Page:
Myrath play a style of prog metal inspired by Symphony X and mmmmaybe a little Dream Theater, but enrich this with influences from the music of their Tunisian homeland. Whereas some bands might slip in music from North Africa or the Middle East for flavour, Myrath are no tourists - these are musical traditions they know inside and out and they are able to truly integrate them into the structure of their songs rather than toss these cultural allusions in as an empty affectation. On top of that, their mastery of progressive metal is also laudable, throwing in just enough bombast to get their point across without getting tediously heavy-handed. On the whole, this is a mature album which will hopefully give a higher profile to this hard-working unit, though to be honest I find the prog metal influences they work in a little by-the-numbers and kind of hope that they will lean a bit more heavily on the other ingredients of their sound in future releases. In particular, if they can produce prog metal that is fully infused with traditional stylings, rather than simply existing alongside more traditional music, they'd have something amazing on their hands.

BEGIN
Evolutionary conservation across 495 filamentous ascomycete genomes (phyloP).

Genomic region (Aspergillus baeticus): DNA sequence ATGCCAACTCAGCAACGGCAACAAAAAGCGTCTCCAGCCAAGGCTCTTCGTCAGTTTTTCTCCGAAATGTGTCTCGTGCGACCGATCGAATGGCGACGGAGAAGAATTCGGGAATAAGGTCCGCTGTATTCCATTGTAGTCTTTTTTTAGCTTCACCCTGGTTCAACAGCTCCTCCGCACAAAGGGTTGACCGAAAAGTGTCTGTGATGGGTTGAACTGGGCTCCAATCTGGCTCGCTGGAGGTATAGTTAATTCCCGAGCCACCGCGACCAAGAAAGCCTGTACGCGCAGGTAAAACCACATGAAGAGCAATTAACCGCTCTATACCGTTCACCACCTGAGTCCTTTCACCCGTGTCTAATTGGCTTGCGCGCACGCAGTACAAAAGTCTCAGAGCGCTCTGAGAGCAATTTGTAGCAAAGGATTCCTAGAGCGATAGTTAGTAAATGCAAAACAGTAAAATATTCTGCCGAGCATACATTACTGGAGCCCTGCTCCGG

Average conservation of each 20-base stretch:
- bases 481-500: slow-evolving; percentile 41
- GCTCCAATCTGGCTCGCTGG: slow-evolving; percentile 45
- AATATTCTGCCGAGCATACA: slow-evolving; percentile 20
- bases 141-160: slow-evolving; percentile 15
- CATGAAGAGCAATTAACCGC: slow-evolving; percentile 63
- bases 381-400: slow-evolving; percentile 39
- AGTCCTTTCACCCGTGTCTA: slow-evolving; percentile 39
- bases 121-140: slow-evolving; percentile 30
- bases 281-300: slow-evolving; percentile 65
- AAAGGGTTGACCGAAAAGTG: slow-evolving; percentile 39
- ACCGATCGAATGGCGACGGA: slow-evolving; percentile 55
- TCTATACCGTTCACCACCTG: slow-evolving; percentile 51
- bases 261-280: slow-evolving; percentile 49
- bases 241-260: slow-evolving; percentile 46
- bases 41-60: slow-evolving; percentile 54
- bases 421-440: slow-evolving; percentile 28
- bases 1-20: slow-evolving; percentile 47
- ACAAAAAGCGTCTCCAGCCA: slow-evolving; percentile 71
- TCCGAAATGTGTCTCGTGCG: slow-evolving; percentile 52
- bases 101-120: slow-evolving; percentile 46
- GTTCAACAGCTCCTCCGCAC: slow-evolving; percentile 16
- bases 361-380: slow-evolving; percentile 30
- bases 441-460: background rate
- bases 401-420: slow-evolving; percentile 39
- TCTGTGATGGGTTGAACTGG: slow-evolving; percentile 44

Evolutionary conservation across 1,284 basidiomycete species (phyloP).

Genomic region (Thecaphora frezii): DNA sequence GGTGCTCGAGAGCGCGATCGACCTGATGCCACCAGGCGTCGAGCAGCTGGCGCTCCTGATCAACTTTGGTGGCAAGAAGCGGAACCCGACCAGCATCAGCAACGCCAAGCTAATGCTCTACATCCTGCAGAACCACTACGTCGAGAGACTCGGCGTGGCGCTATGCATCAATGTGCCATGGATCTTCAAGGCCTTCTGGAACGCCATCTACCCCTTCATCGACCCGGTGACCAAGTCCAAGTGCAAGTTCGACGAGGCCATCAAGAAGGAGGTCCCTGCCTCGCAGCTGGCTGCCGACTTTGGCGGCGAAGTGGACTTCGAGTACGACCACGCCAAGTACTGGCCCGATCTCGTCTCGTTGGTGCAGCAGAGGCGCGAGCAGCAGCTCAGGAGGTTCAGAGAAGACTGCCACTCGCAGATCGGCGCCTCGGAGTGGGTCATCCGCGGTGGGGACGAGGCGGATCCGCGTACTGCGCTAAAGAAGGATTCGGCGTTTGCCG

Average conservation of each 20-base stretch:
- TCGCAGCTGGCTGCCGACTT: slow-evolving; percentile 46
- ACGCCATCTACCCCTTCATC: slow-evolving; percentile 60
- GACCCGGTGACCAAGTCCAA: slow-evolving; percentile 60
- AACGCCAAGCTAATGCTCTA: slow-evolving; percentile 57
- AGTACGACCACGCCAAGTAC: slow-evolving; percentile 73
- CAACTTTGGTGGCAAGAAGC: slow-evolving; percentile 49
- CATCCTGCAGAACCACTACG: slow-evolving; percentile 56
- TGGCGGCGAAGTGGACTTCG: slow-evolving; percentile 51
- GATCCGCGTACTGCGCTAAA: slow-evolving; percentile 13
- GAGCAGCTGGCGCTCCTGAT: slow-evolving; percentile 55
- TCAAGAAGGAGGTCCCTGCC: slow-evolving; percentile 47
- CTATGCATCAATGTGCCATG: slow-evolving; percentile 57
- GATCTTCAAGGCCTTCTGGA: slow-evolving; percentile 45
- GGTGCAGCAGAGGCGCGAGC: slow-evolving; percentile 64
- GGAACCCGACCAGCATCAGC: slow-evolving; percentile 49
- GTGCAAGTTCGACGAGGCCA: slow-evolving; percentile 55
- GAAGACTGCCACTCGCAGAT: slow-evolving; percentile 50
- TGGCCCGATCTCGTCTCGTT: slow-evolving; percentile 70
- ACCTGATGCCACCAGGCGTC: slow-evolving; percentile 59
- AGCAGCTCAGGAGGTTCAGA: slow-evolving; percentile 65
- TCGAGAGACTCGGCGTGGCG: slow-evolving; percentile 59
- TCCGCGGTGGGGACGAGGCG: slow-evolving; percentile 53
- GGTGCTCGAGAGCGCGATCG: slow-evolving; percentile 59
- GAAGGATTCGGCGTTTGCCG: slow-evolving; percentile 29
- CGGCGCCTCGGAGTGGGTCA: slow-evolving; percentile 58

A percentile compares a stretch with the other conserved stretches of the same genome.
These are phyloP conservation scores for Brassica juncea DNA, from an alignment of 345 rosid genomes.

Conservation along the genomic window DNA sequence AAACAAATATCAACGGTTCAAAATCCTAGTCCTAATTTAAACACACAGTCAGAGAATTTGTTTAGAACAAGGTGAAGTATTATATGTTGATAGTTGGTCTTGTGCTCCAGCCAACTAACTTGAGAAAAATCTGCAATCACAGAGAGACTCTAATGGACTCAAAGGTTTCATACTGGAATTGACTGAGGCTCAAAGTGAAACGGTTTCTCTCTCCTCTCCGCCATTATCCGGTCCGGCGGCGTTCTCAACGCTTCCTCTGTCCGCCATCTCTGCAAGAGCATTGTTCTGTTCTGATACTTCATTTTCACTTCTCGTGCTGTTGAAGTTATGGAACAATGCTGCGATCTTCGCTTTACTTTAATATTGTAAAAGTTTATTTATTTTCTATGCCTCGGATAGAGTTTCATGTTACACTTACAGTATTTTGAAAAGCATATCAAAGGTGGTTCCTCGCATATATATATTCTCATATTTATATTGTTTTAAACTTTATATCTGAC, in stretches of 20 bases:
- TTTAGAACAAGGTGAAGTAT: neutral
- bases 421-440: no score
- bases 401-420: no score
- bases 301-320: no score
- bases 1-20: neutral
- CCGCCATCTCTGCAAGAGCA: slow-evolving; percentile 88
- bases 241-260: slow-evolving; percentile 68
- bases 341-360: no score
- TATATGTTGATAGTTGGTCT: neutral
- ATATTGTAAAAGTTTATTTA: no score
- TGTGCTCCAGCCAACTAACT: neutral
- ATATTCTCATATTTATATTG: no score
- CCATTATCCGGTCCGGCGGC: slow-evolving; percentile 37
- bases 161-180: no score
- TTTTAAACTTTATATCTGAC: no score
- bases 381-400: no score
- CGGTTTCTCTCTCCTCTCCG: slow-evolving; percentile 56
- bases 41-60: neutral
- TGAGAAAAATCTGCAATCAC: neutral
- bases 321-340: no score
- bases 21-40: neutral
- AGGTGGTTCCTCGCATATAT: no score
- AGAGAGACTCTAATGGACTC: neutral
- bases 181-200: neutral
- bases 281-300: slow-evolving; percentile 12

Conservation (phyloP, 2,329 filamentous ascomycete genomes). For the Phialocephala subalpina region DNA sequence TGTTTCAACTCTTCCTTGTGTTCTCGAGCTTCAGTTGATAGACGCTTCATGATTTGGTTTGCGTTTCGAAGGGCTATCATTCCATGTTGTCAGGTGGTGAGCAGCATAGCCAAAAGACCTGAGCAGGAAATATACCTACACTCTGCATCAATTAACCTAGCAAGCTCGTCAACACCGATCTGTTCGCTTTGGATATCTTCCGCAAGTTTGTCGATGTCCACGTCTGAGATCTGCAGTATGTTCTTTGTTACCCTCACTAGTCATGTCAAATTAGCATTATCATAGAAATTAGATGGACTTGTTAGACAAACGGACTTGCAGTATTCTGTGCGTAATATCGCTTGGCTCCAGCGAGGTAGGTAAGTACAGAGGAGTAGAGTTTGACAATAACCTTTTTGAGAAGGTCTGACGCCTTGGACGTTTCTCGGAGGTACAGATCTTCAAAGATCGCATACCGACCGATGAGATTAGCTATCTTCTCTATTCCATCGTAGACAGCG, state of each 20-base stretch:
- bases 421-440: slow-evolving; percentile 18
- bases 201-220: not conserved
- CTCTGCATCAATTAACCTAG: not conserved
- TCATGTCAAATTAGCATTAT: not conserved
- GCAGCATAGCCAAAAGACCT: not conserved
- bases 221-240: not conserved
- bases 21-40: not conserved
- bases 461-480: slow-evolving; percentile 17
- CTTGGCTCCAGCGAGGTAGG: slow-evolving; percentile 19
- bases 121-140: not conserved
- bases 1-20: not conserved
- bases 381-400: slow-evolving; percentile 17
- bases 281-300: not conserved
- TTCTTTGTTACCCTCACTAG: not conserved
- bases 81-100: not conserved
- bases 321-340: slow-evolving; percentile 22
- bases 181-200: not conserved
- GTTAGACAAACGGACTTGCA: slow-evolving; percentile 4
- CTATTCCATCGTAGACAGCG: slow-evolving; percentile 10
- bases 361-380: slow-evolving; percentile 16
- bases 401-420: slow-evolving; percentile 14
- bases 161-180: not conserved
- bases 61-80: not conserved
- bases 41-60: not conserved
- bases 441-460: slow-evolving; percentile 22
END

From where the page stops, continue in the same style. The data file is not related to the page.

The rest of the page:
Although it's a fairly established fact that Africa does not have the world's most abundant metal scene, an increasingly global economy has allowed plenty of excellent bands from exotic parts of the Earth to see greater commercial success than ever before. One band that has benefited from the modern age of internet communication and economic globalization is Tunisian progressive metal act Myrath. Though their country is currently in political turmoil, they've managed to see an impressive amount of recognition from metal fans worldwide with their third album, Tales of the Sands. And well-deserved recognition it is, indeed. Myrath's unique blend of melodic heavy metal, progressive metal, and traditional Arabic soundscapes immediately sets them apart from other prog metal acts on the scene today, and the fact that they have plenty of technical chops to back it up makes their music all the more worthwhile. Tales of the Sands is a highly successful effort that is both adventurous and professional; fans of progressive metal who are willing to hear the genre convincingly mixed with Arab influences are going to find lots to love on this record.